4 Stacey Abrams—Discovery, “Coming Home”

Star Trek Discovery: S4 E13 Ending. President of Earth (Stacey Abrams)

For those that don’t know, Star Trek has always been politically conscious. So whether you agree with her politics or not, there’s no denying Abrams is a force to be reckoned with. Discovery season four sees Michael Burnham begin her reign as captain of the titular ship as they lead the federation into a post-Burn era.

The season starts with the introduction of Federation President Laira Rillak, a Human, Bajoran, and Cardassian female hybrid. Earth is not a Federation member planet during this time, and it’s not until the season finale that Earth’s president appears. Albeit in a small role, Abrams delivers her lines with the calm yet convincing demeanor that can only come with years of genuine political work.

Abrams is the only active state representative to appear in the science fiction drama. While she was only given the character name “Madame President,” many Trekkies felt she was the perfect person to fill this role.[7]

3 Mae Jemison–The Next Generation, “Second Chances”

2-9 Scientist of the Week BHM: Dr. Mae Jemison (and Nichelle Nichols)

The first African American woman in space, Mae Carol Jemison, was the first actual astronaut to appear on Star Trek. Jemison is a Star Trek fan and specifically cited Uhura (Nichelle Nichols, who was on set for the shoot) as a role model and why she became an astronaut. Jemison got the cameo role after LeVar Burton (Geordi La Forge) learned that she was a fan and asked if she would like to guest star in an episode. She agreed.

Jensen has just a couple of lines, and the episode focuses on Commander Riker’s transporter accident clone, aka Thomas Riker. While Mae won’t go down in history for her acting skills, she will go down in history and forever be one of Star Trek’s most obscure guest stars.[8]

2 Abdullah bin al-Hussein–Voyager, “Investigations”

Why Voyager | “Investigations” #VOY25

Prince Abdullah bin al-Hussein is now king of the Hashemite Kingdom of Jordan. He is an admitted Trekkie, and in early 1996, he had planned to visit the set of Voyager. As a surprise, his U.S. advisor arranged for him to appear as a background character. He appears at the start of the episode as a lieutenant science officer.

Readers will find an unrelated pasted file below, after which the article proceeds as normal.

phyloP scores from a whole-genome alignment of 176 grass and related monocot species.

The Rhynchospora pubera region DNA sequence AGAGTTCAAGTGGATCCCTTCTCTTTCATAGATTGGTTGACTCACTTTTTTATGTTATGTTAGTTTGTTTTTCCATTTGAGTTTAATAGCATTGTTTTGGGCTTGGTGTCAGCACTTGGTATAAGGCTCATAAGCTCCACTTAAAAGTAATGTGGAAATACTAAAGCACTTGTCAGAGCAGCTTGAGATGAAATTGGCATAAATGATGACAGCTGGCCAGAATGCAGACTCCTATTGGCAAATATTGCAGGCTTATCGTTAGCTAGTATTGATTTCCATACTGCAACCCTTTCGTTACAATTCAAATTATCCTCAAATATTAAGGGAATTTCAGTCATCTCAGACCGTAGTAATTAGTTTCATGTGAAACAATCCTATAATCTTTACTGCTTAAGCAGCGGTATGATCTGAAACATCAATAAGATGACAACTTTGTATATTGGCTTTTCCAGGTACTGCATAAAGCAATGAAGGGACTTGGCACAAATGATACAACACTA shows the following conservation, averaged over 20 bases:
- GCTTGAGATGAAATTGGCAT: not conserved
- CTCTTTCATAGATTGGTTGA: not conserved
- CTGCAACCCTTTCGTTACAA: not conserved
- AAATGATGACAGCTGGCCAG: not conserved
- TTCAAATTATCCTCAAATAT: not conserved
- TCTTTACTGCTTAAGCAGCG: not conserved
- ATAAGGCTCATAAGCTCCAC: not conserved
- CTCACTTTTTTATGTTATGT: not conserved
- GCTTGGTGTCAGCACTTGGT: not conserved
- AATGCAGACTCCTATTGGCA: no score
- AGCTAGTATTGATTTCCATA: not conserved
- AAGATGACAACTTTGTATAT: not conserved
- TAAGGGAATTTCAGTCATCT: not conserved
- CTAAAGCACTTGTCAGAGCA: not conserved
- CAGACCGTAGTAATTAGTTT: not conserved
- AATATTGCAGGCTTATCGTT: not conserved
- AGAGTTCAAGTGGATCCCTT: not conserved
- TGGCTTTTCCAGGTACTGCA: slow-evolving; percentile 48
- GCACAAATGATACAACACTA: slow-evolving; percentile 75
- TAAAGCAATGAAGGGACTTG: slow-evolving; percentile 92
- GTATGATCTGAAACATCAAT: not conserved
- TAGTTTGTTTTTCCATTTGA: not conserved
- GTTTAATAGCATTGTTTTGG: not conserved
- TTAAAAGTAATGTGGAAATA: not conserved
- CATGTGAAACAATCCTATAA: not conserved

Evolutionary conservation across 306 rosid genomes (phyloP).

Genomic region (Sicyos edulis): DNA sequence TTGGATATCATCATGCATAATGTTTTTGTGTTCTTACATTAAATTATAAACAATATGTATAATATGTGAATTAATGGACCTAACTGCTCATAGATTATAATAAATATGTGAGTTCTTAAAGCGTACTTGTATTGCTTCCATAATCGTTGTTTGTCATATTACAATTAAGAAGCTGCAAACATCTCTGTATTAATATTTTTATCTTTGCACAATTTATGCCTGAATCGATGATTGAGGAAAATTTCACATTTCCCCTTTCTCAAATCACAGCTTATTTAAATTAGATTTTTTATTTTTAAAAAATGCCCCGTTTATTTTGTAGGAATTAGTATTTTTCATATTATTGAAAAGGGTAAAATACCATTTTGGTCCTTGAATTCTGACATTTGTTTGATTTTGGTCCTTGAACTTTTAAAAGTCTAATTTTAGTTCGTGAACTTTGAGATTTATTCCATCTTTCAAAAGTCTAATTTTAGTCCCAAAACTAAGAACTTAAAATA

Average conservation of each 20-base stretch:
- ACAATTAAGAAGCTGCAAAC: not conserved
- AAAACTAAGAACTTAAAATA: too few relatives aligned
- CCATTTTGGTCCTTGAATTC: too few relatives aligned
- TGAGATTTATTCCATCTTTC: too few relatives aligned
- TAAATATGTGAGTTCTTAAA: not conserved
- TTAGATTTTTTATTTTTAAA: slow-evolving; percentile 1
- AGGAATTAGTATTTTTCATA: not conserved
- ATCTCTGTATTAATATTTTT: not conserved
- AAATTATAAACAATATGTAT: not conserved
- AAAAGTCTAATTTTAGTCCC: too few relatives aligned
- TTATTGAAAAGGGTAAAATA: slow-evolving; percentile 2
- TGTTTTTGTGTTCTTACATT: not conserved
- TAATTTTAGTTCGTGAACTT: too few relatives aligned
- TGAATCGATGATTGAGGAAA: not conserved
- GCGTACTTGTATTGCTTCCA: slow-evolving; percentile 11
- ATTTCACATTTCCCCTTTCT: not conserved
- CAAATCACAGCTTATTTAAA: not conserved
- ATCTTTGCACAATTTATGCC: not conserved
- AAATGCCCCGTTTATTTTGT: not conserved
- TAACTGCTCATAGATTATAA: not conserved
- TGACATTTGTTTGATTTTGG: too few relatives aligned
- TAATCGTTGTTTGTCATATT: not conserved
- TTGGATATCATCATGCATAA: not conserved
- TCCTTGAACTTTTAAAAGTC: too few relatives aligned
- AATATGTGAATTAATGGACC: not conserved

He’s seen speaking to Harry Kim, but no words are audible (at 2:00 in the above clip). He wasn’t given any speaking lines as he is not a member of SAG-AFTRA. After his scene, Robert Picardo (the Doctor) gifted the prince with an autographed picture of the Voyager’s crew. Abdullah returned the favor by throwing a party for everyone on set that day. He is still the king of Jordan and the only real-life prince ever to appear on the show.[9]

1 Stephen Hawking–The Next Generation, “Descent”

Star Trek Stephen Hawking

Stephen Hawking was, far and away, the brightest mind of his generation, which makes his Star Trek appearance perfectly appropriate. When Data decides to make use of the holodeck and play poker against the brightest scientific minds in human history, his opponents are Isaac Newton, Albert Einstein, and Hawking.

In this scene, Hawking becomes the first and still the only person to play themselves in an episode of Star Trek (Einstein and Newton were unavailable at the time). It is revealed in season 4, episode 23, that one of the USS Enterprise’s shuttles was named Hawking in honor of him. Still, this episode officially made Hawking part of Star Trek canon and the most obscure cameo in Star Trek history.[10]

fact checked by Darci Heikkinen